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Final symphony for Yarmouth concerts?

PUBLISHED: 09:49 06 November 2009 | UPDATED: 15:33 03 July 2010

The outlook for international classical concerts at Yarmouth's Hippodrome Circus is looking bleak because of poor ticket sales - sparking a use it or lose it warning from bosses.

The outlook for international classical concerts at Yarmouth's Hippodrome Circus is looking bleak because of poor ticket sales - sparking a use it or lose it warning from bosses.

The tradition of symphonies by the sea was revived at the venue for the first time in more than 25 years with a visit by the Royal Philharmonic Orchestra in October 2007.

However, Joe Mackintosh, chief executive of the town's SeaChange Arts charity, said next April's visit by the European Union Chamber Orchestra could be the final concert unless public support improves.

His “use it or lose it” warning has come ahead of Tuesday's concert, featuring the 90-piece Polish National Radio Symphony Orchestra, for which fewer than 400 seats have been sold for the 900-capacity auditorium.

The visit by what Mr Mackintosh described as “possibly the largest orchestra ever to play at the Hippodrome” will include a programme of popular work by Chopin and Brahms.

The current series will continue with a concert by the Czech National Symphony Orchestra on February 4, featuring Dvorak's New World Symphony and the Bruch Violin Concerto, and a piano recital given by Russian Nikolai Demidenko on Sunday, March 21, featuring a programme of Beethoven and Chopin.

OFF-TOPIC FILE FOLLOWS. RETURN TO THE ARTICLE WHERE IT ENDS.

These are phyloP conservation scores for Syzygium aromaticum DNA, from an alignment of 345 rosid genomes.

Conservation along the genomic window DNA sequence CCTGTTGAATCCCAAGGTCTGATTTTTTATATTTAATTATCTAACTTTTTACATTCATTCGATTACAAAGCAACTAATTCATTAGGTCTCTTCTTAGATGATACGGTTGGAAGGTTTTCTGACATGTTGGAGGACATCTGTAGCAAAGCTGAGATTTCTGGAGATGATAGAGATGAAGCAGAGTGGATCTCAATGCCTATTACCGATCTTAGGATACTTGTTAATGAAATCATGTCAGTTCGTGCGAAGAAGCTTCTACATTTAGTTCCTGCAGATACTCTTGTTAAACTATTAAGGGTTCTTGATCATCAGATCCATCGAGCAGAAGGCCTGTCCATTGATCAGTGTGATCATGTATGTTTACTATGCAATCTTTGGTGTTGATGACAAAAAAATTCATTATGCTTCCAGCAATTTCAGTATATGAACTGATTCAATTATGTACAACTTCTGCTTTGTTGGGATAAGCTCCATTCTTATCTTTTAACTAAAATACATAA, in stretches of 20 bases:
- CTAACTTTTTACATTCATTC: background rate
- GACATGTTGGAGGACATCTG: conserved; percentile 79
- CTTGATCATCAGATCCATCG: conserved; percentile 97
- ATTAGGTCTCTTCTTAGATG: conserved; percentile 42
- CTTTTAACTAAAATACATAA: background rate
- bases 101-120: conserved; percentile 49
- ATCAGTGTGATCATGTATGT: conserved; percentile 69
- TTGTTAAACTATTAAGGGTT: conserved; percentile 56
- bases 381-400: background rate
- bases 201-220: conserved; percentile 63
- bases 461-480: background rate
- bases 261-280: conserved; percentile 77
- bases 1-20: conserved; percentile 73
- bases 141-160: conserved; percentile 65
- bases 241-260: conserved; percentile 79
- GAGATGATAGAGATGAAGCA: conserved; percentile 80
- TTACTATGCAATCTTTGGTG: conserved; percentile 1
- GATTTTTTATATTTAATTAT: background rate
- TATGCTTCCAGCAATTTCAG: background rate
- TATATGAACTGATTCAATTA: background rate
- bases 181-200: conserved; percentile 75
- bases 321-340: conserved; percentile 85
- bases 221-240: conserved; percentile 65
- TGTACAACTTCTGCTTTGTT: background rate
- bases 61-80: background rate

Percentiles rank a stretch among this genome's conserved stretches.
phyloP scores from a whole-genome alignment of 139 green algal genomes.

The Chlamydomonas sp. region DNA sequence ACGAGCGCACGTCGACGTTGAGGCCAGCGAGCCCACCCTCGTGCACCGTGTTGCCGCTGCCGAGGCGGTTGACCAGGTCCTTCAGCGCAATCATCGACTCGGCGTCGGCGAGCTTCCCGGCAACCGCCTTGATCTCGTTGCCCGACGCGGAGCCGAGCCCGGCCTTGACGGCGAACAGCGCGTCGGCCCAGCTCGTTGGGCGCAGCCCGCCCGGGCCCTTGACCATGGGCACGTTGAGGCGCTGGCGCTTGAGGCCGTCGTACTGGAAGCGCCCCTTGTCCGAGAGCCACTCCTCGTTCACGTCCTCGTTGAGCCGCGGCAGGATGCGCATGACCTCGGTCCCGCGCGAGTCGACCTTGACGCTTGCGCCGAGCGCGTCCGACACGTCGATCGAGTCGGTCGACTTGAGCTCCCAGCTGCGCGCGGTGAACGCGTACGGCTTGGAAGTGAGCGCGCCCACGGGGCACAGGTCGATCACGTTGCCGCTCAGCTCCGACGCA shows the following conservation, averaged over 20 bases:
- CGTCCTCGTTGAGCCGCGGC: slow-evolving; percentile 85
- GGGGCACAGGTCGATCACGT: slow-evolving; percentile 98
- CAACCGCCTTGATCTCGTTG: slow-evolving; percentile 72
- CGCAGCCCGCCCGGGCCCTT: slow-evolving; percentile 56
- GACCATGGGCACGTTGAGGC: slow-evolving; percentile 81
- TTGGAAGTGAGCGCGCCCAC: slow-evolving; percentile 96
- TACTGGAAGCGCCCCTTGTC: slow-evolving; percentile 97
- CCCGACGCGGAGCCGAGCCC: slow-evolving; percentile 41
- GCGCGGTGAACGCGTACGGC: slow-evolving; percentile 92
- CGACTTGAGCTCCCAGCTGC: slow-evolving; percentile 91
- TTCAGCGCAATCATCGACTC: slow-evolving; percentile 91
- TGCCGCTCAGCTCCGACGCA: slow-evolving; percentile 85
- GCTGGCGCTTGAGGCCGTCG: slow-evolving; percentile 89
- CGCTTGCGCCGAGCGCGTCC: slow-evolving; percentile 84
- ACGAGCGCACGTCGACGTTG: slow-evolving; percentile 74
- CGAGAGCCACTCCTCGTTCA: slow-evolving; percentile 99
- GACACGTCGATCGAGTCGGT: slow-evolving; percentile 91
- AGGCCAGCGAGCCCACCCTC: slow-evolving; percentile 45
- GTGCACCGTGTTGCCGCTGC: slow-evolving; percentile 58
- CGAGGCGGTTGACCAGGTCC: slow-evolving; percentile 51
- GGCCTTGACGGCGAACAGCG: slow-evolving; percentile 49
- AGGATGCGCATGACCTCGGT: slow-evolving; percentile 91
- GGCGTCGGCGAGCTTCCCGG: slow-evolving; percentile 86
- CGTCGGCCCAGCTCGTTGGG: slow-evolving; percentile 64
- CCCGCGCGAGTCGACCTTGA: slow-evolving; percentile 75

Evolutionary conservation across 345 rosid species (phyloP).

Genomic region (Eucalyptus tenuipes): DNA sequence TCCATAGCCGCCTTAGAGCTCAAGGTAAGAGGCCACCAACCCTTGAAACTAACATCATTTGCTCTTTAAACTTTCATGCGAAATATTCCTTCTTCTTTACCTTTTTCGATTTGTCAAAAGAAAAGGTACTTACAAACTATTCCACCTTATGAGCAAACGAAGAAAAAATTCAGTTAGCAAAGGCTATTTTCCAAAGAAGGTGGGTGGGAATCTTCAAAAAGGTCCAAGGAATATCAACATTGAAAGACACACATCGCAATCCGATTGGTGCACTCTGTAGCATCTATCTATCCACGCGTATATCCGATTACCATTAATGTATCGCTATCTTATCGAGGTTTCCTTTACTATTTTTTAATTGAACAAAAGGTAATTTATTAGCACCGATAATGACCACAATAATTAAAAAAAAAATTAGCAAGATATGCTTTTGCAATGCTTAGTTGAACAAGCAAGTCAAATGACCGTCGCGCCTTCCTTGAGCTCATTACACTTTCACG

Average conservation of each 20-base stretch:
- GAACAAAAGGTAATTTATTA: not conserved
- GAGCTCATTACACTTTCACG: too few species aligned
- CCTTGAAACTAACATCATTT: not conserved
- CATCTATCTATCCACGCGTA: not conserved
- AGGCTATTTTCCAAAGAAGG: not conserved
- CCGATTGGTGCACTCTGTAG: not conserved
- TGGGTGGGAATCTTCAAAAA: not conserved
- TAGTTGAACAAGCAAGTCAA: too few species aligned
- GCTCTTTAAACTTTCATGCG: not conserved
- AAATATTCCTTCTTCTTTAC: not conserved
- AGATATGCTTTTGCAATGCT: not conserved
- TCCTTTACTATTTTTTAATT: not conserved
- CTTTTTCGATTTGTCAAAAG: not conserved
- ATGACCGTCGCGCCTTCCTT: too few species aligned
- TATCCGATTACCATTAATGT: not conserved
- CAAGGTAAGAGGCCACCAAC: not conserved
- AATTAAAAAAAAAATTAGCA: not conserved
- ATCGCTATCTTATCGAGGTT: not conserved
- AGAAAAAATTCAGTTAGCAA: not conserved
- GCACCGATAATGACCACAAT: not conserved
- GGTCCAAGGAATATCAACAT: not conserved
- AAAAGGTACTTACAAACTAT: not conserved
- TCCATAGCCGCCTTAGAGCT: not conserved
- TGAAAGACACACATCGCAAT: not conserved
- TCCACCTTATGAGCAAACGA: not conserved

The European Union Chamber Orchestra, with piano soloist Freddy Kempf, a regular at the King's Lynn Festival, where he is a patron, will be on April 26.

Mr Mackintosh said sales for the previous series, from autumn 2008 to spring 2009, had started slowly, but they had a sell-out for the visit by the Russian State Philharmonic Orchestra, playing alongside British cellist Julian Lloyd-Webber, in February.

He said: “We are offering a special subscription rate of £70 for anyone who wants to buy the top-priced tickets for the whole series, which will give a saving of over £30.

“Now, because of the slow sales, if anyone buys a ticket for the first concert, and then wants to buy into the subscription, we will deduct the price of their ticket.”

He said the subsidised concerts represented “incredible value” and a big saving on London prices, but he feared they might still be facing snobbish attitudes about coming to Yarmouth.

“The Hippodrome is the best orchestral venue in the county without a doubt. The acoustics are fantastic and you get a perfect view,” he said.

“These are world class orchestras and people need to wake up to that. If people don't support these concerts during the development years, we will have to pull it.”

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